It is impossible to play a quick game where the center lags, or to prevent one on the part of the opponents. When there are not many large men who are fast runners it is better, perhaps, to place the speedy man in the position of guard and take a slower man for center.

The ideal center will be one who is swift of foot in addition to his other powers. He should be a large man, not a ponderous man, unless he is quick and strong. He should be especially strong in his legs and back, for he must stand steadily on his feet against the continuous pushing and wrestling which he receives, directly from the opponents, and incidentally from the guards on either side of him. If he is easily moved, or toppled over, he will be likely now and then to snap the ball poorly, thus making the quarter-back uneasy and flurried in handling it. Steadiness is a most necessary part of the center's work and it cannot well be overlooked in the selection of a man to fill that position. Further, as in every position on the eleven endurance is a prime requisite, so is it in this. More of it is needed, however, than in most others, because the work is much harder. No short-winded, fat man can long stand the hard work of that position, if he does his duty. Not only is great physical labor required of the center, but he must also be constantly subjected to knocks and bruises from the plunging and tearing of the rushers and half-backs as they try to break through the line.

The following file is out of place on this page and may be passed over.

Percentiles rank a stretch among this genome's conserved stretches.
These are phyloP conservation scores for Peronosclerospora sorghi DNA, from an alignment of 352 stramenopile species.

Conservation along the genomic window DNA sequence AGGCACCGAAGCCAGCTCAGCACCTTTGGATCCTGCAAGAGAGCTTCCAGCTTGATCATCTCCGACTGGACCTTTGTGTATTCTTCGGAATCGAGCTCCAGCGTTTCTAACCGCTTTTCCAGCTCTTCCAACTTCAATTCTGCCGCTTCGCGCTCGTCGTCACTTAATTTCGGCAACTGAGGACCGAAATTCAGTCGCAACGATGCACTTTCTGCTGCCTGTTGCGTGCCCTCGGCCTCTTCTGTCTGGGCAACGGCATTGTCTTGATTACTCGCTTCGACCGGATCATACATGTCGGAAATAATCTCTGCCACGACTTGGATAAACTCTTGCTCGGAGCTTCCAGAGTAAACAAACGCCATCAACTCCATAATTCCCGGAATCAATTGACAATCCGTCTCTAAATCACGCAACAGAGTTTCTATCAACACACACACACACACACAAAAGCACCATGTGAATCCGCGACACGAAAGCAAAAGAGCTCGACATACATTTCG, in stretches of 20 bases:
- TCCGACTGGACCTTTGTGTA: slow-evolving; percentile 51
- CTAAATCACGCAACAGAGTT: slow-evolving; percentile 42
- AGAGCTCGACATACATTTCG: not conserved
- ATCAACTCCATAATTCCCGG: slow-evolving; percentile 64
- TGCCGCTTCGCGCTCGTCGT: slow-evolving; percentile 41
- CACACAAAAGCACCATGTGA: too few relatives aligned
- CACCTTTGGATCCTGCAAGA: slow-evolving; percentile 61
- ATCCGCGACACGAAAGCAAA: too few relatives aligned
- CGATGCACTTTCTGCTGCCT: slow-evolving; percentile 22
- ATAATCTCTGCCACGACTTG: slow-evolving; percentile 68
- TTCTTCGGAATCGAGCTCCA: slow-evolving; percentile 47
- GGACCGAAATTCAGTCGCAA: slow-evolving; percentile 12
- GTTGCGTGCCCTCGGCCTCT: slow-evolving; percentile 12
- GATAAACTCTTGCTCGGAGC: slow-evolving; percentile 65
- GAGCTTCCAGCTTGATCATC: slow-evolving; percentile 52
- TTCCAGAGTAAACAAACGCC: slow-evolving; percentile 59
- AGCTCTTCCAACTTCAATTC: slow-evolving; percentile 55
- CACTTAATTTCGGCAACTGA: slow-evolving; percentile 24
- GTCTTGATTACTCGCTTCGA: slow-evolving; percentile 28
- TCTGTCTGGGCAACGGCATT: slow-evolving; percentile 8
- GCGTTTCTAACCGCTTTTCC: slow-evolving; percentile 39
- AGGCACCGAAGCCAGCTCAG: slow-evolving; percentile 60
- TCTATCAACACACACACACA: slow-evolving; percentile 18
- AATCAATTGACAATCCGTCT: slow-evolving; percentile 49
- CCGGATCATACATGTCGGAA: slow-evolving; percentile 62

No man, therefore, can play in this position who is not physically courageous, and who is not able to rise to his work after each assault with new grit and determination. He should be a man who is cool and collected at all times; combative, but never losing control of his temper; one who endures worrying without being rattled by it; one who never gives up and is bound to conquer. Nowhere in the line is there need for such steadiness as in the center. From him every play starts, in a scrimmage, and a little unsteadiness on his part will be likely to make havoc with the quarter-back's work, and hence with the offensive play of the whole team. Nothing can be more fatal to quick and steady play, for it is sure to produce hesitancy in action in some of the players, with hurried action in others.

In assuming his position for a scrimmage, the center may follow either of two methods of standing, when snapping the ball: one, where one foot is placed back for a brace, the ball being snapped between the legs and a little to one side; the other, where both feet are widely spread to interfere with opponents, as they attempt to break through, and to avoid getting into the way of the ball which can be snapped straight back. Where the first position is followed, the center should be able to work equally well with either foot forward, in order to secure certain advantages in handling his opponent. The center-rusher should make a study of the best way of snapping the ball back, and then hold it the same way every time. He should confer with the quarter-back on this point, as the latter is to handle the ball, and it may be easier to take it when snapped in a particular way.